support for a crop rotation policy was not expressed. The primary concerns were

focused on how uncontrollable conditions, such as international market prices or

drought, would impact successful implementation of a crop rotation policy.

Two perspectives that emerged from the interviews were a desire to deter

monocropping practices and concern for maintaining farm incomes (Moore,

1989). The first perspective focused on total resource efficiency for society as a

whole and emphasized benefits to be gained by encouraging crop rotations.

These benefits included improved soil and water quality, increased farm flexibility, reduced program costs, increased diversity, reduced dependence on nitrogen fertilizers, reduced chemical input costs, and reduced insect pests. The

second perspective emphasized known benefits of crop rotation to individual

producers, i.e., maintaining productivity at the microeconomic level. To be

effective, crop production or land use subsidies would be needed to compensate

farmers for using crop rotations (Moore, 1989). Information and education regarding site-specific crop rotation practices and impacts, profitability of rotated

crops, market infrastructures for new crops, an integration of new livestock

production practices, new equipment, and reduced exports are some needs iden-



tified as being crucial for increased adoption of crop rotations as we enter the 2 1st


Potential incentives to encourage crop rotation include monetary compensation, long-term program stability, provision of appropriate knowledge and skills,

and development of market infrastructure for various new crops (Moore, 1989).

Several disincentives for continuing monoculture include regulations, liabilities

for on-site and off-site damages, and internalization of external costs. It was

suggested to Moore ( 1 989) that crop rotations could be required under certain

site-specific circumstances and that routine groundwater monitoring might be

required. The projected impacts of crop rotation policies were that corn would be

less widely distributed, especially in nontraditional corn-growing areas. Farm

labor and management requirements would increase-perhaps increasing opportunities for rural employment. General environmental quality would improve,

although changes could not be guaranteed. Improved rural aesthetics, increased

requirements for educational and training programs, and some redistribution of

income among companies as they develop uses and markets for alternative crops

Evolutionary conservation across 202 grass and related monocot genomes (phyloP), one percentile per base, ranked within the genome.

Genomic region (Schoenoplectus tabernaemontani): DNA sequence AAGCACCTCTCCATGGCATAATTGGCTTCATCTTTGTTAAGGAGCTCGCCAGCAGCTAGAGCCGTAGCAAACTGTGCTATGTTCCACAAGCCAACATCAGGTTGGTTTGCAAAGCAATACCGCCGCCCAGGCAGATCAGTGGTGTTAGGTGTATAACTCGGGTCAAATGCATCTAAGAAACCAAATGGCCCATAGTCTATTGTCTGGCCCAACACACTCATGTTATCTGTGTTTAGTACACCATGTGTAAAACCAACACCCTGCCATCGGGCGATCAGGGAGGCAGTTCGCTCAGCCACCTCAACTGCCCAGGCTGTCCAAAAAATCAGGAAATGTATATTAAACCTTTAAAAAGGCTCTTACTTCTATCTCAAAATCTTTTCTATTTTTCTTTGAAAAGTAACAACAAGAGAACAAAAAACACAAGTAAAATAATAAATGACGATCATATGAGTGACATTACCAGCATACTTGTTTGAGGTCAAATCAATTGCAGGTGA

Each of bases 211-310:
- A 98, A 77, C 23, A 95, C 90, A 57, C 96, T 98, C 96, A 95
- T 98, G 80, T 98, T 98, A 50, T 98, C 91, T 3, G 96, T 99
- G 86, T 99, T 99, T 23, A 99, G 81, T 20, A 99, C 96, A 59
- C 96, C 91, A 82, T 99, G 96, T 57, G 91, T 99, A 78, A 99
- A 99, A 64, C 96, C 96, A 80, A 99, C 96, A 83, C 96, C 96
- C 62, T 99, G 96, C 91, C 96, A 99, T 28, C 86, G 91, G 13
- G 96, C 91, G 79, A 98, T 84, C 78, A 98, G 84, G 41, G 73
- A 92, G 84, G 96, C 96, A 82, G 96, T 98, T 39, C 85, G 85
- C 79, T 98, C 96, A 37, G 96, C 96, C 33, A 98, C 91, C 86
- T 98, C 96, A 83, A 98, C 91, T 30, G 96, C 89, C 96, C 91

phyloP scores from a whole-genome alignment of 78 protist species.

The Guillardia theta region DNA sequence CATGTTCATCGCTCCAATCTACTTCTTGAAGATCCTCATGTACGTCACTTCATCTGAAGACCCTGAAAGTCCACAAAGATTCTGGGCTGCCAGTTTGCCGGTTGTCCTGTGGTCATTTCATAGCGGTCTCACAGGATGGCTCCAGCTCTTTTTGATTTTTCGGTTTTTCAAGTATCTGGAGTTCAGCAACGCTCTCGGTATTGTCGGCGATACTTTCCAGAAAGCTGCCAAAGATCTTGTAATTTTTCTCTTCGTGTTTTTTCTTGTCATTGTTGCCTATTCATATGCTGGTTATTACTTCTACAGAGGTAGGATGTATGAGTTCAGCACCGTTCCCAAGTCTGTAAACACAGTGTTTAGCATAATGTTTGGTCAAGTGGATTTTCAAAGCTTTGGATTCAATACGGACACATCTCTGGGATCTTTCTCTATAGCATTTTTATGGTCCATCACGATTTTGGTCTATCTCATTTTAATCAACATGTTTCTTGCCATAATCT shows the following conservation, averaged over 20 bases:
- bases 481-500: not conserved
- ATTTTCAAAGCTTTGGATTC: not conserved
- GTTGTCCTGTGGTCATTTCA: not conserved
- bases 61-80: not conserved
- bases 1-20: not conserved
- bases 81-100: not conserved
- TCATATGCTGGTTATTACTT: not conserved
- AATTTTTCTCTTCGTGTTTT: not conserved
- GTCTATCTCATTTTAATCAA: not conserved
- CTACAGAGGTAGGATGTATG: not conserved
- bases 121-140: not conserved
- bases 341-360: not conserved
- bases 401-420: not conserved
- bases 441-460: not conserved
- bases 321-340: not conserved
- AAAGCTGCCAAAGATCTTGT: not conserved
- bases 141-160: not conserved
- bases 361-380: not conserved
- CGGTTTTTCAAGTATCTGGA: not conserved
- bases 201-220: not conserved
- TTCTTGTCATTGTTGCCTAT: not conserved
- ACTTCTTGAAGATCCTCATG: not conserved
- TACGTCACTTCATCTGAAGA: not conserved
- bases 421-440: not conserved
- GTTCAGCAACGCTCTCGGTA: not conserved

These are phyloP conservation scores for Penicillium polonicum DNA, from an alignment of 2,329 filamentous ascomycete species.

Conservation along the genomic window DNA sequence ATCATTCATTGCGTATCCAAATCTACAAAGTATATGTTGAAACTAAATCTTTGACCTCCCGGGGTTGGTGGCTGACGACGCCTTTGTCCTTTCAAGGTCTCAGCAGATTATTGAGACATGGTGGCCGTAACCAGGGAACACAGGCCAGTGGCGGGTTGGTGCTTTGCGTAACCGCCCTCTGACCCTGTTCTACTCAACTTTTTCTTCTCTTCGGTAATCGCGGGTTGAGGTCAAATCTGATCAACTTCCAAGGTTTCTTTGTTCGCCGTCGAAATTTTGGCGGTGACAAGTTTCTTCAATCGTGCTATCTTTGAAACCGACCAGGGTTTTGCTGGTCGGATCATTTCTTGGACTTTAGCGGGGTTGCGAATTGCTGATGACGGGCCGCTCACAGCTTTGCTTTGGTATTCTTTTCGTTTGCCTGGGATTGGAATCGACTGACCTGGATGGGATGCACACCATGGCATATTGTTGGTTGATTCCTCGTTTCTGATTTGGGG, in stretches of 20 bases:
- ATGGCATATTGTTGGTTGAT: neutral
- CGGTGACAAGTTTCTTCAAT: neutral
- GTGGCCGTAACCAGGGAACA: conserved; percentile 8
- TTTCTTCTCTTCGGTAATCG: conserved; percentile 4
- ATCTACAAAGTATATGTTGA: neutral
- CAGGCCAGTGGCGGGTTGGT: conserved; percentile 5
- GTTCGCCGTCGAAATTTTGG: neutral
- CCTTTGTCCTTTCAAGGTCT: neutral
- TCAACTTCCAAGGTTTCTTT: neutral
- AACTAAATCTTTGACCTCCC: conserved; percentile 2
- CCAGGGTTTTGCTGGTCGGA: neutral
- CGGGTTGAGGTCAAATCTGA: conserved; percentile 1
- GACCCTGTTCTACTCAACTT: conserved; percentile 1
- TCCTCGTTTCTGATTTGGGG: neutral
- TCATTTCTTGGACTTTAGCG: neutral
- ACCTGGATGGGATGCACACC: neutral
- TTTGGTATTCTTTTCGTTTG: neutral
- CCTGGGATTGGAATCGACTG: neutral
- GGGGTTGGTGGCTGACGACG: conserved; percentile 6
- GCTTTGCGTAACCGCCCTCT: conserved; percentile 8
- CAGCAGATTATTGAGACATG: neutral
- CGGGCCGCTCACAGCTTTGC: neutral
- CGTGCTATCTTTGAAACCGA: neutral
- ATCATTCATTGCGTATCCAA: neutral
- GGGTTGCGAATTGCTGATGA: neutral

would be expected. There would also be increased demand for production consultants and a probable reduction in the volume of U.S. exports. However,

international prices may rise and actually result in higher export earnings.

Changing current agricultural policy to accommodate crop rotations would

focus on the core of policy issues by raising questions regarding the ultimate

goals for U.S. agriculture (Moore, 1989). When determined, costs and benefits

of the alternatives, trade-offs, and impacts of all aspects must be resolved to

establish a solid basis for policy consensus. When this is accomplished, the

policy stage will be set for encouraging and facilitating adoption of crop rotations

in farm management practices.


Advantages and disadvantages of crop rotation have undoubtedly been debated

for thousands of years, as documented by historians (White, 1970b) who have

stated that rotation systems were widely recommended by Roman agronomists,

but often not adopted by local farmers. One reason for farmer hesitancy to use

crop rotation may be that agricultural scientists are still unable to explain the

mysterious “rotation effect.”

Macroeconomic and microeconomic considerations have and presumably will

always influence land use decisions, such as adoption of crop rotation. For the

U.S. corn belt, this was well documented by Wiancko (1927), but economic

considerations must include a more complete accounting for both on-site and offsite impacts of our soil and crop management practices.



Benefits of crop rotation for land and water resource protection and productivity have been identified, but processes and mechanisms responsible for those

benefits need to be better understood. This is a critical area for basic and applied

research. Public policies that influence land use decisions, such as crop rotation,

need to be as flexible as possible to encourage adoption of practices that are

economically viable, environmentally sustainable, and socially acceptable. Following this agenda will ensure that crop rotations have a major role in 21st

century agriculture.